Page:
Pete Kelly's Blues

1955

Action / Crime / Drama / Music

19
Rotten Tomatoes Audience - Spilled 43%
IMDb Rating 6.5 10 933

Synopsis


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Director

Cast

Janet Leigh as Ivy Conrad
Jayne Mansfield as Cigarette Girl
Lee Marvin as Al Gannaway
720p.BLU
753.20 MB
1280*720
English
NR
23.976 fps
1hr 35 min
P/S 0 / 3

Movie Reviews

Reviewed by bkoganbing 7 / 10

Shaking Down The Musicians In Prohibition Kansas City

The background of the Prohibition Era of Tom Pendergast's Kansas City in the Twenties at its height is the setting for the story of Pete Kelly's Blues. Jack Webb's crisp documentary like style honed by years of doing Dragnet on television is the manner in which Pete Kelly's story of resistance to the mob is told. All Webb in the title role wants to do is play jazz, but playing jazz in mobbed up Kansas City came at a price.

The one who wants the payoff is political ward boss/gangster Edmond O'Brien. He's got the swinging part of Kansas City in his pocket where all the speakeasies and clubs are and he's thought of a new racket, charge protection to the musicians, even to the extent of moving their own legitimate agents out. And O'Brien wants 25% not the usual 10% real agents charge.

Webb's defiant, cowed, and then defiant again during the course of the film. The murder of his drummer Martin Milner takes a lot of the fight out of him. But O'Brien pushes way too hard and he's a really crude sort of thug. In the end Webb snaps.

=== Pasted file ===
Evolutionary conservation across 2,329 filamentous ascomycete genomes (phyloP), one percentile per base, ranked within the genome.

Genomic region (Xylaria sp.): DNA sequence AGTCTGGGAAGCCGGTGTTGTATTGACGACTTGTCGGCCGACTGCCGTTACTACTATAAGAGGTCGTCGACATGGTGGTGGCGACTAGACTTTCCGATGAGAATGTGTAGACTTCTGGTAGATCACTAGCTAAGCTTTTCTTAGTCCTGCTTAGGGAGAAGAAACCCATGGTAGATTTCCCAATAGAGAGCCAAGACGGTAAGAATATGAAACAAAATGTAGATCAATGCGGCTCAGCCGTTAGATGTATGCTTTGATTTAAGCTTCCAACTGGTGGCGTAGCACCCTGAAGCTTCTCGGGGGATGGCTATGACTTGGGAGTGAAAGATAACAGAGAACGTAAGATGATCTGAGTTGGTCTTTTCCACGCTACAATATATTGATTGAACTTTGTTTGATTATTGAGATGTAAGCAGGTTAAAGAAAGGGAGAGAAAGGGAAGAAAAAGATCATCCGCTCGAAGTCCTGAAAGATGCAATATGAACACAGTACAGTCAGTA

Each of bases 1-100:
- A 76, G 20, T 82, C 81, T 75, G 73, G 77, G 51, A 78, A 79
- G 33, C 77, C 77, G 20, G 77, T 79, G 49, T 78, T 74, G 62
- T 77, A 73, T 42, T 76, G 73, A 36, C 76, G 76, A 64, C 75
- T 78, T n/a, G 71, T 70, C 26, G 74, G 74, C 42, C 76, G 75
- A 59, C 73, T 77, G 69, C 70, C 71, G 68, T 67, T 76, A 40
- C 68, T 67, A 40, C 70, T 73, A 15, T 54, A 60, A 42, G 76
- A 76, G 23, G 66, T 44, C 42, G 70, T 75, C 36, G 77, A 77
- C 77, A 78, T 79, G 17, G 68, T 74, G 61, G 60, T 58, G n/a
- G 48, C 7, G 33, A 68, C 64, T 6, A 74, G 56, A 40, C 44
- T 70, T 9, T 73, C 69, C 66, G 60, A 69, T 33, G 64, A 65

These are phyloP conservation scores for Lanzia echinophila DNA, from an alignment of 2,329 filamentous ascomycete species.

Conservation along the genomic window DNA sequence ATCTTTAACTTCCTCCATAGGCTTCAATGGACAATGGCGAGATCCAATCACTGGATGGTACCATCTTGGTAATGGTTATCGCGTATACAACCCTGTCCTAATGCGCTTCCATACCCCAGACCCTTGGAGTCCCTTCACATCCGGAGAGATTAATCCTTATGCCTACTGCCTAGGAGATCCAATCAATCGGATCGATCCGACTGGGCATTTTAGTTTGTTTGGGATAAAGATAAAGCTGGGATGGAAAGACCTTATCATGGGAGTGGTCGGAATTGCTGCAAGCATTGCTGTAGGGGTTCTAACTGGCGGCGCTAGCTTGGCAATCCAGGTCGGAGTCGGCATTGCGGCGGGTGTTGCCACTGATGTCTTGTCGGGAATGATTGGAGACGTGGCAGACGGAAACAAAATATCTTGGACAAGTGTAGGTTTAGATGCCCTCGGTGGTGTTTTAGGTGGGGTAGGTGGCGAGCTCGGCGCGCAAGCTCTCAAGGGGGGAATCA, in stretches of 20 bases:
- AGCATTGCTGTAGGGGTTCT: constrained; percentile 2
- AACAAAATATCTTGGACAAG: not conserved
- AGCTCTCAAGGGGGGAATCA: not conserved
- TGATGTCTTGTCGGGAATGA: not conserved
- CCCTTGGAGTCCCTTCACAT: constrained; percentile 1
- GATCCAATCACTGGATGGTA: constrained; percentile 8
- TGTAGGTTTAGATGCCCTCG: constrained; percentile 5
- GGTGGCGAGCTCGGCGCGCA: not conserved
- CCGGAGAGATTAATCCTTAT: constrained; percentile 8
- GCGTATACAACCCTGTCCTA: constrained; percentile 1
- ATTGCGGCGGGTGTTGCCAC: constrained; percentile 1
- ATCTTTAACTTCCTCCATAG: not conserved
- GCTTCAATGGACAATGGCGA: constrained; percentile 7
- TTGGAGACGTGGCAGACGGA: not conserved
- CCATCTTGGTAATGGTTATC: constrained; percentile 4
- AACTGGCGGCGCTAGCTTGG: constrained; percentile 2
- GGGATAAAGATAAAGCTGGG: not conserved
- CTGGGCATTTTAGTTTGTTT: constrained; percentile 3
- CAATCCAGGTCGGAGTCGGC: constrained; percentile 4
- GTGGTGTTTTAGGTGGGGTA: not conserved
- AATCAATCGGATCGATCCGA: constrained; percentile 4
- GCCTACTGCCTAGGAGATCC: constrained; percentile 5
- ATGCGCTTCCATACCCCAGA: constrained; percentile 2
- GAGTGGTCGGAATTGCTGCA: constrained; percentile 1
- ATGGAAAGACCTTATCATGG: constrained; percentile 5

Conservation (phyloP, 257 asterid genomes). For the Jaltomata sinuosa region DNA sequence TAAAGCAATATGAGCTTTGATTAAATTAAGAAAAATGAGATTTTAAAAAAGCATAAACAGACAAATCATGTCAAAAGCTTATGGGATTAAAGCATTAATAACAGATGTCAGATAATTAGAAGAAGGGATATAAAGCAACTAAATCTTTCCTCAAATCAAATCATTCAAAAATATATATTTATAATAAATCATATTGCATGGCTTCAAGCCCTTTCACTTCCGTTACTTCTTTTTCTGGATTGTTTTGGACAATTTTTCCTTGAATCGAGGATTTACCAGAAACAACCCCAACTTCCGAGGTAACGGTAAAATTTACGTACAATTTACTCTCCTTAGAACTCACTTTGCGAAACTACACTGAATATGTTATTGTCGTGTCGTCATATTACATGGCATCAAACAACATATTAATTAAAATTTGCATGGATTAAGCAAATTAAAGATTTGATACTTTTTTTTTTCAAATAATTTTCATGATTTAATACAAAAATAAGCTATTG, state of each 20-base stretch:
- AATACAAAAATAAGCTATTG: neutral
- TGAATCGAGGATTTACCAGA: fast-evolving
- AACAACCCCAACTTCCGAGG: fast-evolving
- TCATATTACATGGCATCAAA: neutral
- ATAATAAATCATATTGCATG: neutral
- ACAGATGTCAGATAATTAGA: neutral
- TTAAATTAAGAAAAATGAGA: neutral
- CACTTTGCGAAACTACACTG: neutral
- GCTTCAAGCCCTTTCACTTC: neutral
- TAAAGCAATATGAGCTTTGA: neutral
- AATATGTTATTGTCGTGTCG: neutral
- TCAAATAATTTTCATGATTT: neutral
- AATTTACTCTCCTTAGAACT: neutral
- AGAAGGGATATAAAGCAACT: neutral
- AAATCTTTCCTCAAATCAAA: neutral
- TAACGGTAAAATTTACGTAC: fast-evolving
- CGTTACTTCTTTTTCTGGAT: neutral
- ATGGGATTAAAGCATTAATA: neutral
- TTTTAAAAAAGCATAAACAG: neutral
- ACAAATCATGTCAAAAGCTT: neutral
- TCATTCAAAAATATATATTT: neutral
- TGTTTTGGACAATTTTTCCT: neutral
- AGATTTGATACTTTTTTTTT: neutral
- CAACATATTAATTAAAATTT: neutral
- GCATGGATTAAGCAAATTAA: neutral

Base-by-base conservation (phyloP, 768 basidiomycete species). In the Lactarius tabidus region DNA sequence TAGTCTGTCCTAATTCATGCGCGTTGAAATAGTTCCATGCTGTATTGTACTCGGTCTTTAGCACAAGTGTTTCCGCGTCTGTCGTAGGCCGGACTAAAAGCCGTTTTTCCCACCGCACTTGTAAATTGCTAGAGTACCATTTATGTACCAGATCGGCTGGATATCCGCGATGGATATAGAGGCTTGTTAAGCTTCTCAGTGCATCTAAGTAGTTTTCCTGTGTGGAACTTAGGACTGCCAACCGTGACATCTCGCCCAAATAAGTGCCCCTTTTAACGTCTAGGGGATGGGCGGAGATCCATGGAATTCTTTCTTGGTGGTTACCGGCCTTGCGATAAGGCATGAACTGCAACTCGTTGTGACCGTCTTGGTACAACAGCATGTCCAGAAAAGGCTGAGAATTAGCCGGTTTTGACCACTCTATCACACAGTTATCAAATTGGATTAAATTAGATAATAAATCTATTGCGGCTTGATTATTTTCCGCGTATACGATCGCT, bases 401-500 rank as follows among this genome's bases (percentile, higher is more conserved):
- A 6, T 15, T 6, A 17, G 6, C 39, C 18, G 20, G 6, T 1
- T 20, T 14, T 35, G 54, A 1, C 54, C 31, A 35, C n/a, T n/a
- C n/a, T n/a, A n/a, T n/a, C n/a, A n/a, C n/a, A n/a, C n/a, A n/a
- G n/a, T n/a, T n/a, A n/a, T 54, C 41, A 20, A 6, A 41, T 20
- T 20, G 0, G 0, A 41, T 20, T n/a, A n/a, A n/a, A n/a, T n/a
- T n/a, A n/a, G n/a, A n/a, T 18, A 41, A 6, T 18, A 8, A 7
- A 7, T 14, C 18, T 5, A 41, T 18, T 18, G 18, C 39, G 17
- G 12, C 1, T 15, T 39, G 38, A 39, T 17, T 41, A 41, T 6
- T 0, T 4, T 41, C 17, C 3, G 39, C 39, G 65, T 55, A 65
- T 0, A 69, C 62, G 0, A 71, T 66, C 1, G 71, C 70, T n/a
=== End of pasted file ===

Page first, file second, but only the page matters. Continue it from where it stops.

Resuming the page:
With one exception the cast is great. The music end is taken by two really great singers Ella Fitzgerald and Peggy Lee who have some great numbers that show why they were the best in their business. Lee even copped an Oscar nomination for Best Supporting Actress, but lost to Jo Van Fleet for East Of Eden. Lee Marvin is here and not playing a thug, but is a clarinetist and Webb's best friend. Webb plays the trumpet. Andy Devine is law enforcement and deadly serious. The squeaky voice is moderated and Andy's bulk is used similarly to Laird Cregar in I Wake Up Screaming and Orson Welles in Touch Of Evil. Andy never had a role this serious on screen. And Peggy Lee even with that Oscar nomination never followed up on it, my guess being she thought of herself as a singer not an actress primarily.

Janet Leigh who usually is great disappoints me here. Her role as an air-headed party girl is really out of place and why Webb is falling for her is a mystery. Later on she nearly gets him killed when he finally decides to face down O'Brien. Janet does her best, but the part makes no sense at all to me.